United States District Court, D. Kansas
MEMORANDUM AND ORDER
SAM A. CROW, District Judge.
This matter comes before the court upon defendant's Motion for Summary Judgment (Doc. 15) and plaintiff's "Memorandum in Opposition" (Doc. 18) to defendant's motion. Having fully considered these pleadings and all materials in the file, the court concludes for the following reasons that defendant Aulepp has shown that "no disputed material fact exists regarding the defenses asserted" and movant is entitled to a judgment as a matter of law." Rule 56(a), Federal Rules Civil Procedure; Celotex Corp. v. Catrett, 477 U.S. 317, 322-323 (1986).
At the time this Bivens  action was filed, Mr. Dalton was an inmate of the United States Penitentiary, Leavenworth, Kansas (USPL). In his complaint, Mr. Dalton claimed that he was being denied necessary medical treatment for his two major health issues: Hepatitis C (HCV) and a bone infection in his spine, that treatment has been delayed, and that he has been denied stronger medication necessary for his chronic back pain. In support of his claims, plaintiff alleged the following. He entered federal prison in 2010 with serious health conditions of which his sentencing judge was aware. In February 2012, he was transferred from FCI-Talladega to FCI-Williamsburg, Salters, South Carolina. During this time he encountered delays in treatment because "procedures and tests" were "mostly restarted" and he was given "medication that doesn't help and is horrible on (his) liver." In July 2012, medical staff at Williamsburg submitted his case for approval for HCV treatment; however, he was bussed to the USPL the following day. Upon his confinement at the USPL, he "had medications taken from" him and was "placed only on Tylenol and Gabapentin" both of which are not sufficient for chronic pain and "horrible on your liver" especially for persons with HCV. Dr. Aulepp took him off medications prescribed by prior physicians and refused to switch him to "a proper pain med with less effects" on his damaged liver. He has suffered "severe chronic pain throughout (his) entire stay" at the USPL.
In addition to his medical claims, plaintiff asserts that work assignment and "housing orders" violated his rights under the Equal Protection Clause and the Eighth Amendment in that they amounted to cruel and unusual punishment. In support he alleges that he was mistakenly assigned to a top bunk and that "even though the doctor said" he was not cleared "for food service, " he was placed in food service for around two months where he worked as a server and possibly contaminated others.
Plaintiff seeks declaratory and injunctive relief in the form of a court order requiring defendant to provide him with "a civilian style medicine for pain, " in particular "Oxycodone or Morphine;" a spine biopsy to determine type of infection; and to have him "prepared by liver specialist and infectious disease specialist" for him "to undergo hepatitis treatment immediately." In addition, he seeks nominal, compensatory, and punitive damages.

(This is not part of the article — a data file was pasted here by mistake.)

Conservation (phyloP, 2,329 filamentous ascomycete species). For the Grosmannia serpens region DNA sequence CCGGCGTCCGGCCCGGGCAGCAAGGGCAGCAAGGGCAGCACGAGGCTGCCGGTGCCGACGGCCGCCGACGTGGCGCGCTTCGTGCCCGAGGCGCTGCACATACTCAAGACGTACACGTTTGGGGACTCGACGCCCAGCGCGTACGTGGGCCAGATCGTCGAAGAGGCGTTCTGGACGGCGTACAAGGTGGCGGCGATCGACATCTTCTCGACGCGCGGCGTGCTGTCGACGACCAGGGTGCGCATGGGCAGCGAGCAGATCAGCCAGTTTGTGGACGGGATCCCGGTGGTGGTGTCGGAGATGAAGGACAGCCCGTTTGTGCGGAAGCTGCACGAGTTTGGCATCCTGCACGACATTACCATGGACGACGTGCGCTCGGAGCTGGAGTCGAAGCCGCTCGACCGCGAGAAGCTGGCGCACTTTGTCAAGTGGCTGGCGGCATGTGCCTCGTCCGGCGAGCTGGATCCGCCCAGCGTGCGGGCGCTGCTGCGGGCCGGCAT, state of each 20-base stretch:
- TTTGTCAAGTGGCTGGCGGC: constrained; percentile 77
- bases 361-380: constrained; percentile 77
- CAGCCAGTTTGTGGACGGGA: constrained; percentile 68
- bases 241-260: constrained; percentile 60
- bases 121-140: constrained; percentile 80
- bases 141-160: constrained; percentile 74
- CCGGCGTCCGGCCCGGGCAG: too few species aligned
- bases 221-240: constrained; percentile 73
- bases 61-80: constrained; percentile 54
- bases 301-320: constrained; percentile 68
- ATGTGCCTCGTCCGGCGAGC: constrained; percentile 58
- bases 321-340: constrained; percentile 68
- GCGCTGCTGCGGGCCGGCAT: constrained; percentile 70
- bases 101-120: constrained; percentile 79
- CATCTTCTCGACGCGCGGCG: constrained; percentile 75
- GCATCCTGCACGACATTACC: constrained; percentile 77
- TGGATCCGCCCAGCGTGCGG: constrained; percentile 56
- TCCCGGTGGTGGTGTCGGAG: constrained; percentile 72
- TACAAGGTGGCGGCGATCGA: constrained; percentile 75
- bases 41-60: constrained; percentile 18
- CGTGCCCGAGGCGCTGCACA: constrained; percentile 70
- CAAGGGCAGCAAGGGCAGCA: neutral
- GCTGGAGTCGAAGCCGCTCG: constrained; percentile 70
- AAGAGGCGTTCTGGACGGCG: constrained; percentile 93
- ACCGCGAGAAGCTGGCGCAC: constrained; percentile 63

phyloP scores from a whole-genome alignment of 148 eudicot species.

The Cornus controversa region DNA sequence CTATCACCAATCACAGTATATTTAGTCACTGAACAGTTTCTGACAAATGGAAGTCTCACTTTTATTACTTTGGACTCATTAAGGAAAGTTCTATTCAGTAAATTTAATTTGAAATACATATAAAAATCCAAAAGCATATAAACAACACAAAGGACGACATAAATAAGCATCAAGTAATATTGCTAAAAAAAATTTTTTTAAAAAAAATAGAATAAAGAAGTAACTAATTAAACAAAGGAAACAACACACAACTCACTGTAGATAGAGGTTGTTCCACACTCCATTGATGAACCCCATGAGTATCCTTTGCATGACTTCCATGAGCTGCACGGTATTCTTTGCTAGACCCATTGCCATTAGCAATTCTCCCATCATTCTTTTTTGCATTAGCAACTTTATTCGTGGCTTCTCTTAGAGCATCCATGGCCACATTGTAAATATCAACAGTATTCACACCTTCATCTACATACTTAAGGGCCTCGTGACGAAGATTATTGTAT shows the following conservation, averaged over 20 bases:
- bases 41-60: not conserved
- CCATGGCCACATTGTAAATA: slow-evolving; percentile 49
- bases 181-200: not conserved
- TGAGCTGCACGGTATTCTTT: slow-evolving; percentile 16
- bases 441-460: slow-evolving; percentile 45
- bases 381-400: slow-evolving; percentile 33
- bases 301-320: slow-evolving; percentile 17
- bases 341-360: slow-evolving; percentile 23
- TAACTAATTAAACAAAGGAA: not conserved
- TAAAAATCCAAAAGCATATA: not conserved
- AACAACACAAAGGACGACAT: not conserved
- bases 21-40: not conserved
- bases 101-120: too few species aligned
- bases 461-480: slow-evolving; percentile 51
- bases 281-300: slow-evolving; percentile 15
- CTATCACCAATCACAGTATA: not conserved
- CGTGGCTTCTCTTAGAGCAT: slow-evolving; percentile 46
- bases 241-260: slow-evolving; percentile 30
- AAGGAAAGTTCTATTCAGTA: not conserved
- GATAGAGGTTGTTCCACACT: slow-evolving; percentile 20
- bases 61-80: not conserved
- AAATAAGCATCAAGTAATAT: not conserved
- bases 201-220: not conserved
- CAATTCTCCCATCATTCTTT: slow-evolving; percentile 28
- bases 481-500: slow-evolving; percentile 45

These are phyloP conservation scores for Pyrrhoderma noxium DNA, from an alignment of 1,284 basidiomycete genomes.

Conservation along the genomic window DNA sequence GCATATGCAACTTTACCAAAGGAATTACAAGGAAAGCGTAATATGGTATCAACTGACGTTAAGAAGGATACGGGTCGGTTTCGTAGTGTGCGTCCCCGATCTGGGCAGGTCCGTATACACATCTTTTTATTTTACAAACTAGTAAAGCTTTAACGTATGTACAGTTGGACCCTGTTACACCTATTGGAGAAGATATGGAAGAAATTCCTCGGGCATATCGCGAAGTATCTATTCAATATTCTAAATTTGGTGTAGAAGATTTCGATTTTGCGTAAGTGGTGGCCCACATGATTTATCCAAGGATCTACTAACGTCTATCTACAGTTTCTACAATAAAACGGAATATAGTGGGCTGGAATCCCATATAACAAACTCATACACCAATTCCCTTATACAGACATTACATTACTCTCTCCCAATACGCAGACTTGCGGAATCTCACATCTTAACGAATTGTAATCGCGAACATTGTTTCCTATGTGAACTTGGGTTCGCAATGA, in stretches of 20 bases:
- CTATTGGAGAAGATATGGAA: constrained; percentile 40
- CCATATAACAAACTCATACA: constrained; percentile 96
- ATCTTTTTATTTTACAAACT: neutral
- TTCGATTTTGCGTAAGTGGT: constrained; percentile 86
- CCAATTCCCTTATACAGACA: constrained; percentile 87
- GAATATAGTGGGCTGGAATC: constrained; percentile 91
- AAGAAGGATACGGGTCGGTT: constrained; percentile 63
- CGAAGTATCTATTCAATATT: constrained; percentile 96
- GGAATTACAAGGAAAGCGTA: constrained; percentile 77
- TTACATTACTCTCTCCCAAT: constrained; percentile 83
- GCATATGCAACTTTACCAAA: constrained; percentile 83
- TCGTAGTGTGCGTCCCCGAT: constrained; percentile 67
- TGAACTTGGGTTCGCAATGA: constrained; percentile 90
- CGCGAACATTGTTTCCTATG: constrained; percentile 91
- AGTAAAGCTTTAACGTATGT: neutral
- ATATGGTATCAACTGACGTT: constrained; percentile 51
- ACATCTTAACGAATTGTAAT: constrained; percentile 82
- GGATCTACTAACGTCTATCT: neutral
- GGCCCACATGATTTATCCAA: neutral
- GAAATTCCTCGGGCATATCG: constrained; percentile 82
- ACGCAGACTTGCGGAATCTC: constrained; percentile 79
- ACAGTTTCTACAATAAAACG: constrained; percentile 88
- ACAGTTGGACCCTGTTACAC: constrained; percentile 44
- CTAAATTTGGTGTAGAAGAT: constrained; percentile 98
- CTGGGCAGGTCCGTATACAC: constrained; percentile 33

In a prior order, the court converted defendant Aulepp's Motion to Dismiss to a Motion for Summary Judgment, gave Mr. Dalton time to respond to defendant's motion, and notified plaintiff that in formulating his response he must adhere to the requirements of Rule 56. See Kay v. Bemis, 500 F.3d 1214, 1218 (10th Cir. 2007). Plaintiff was cautioned that a party opposing a properly supported motion for summary judgment "must set forth specific facts showing a genuine issue for trial." Id. Plaintiff was further instructed that in order to adequately oppose this summary judgment motion, he was required to file a "Memorandum in Opposition" that included the following. It must "begin with a section containing a concise statement of material facts as to which (he) contends a genuine issue exists;" and each fact that he claims is in dispute must be numbered and "refer with particularity to those portions of the record upon which (plaintiff) relies." He was also informed that he was required to abide by Subsection (d) of Rule 56.1 (Presentation of Factual Material), which provides:
All facts on which a motion or opposition is based must be presented by affidavit, declaration under penalty of perjury, and/or relevant portions of pleadings, depositions, answers to interrogatories, and responses to requests for admissions. Affidavits must be made on personal knowledge and by a person competent to testify to the facts stated that are admissible in evidence. Where facts referred to in an affidavit or declaration are contained in another document that is not already a part of the court file, a copy of the relevant document must be attached.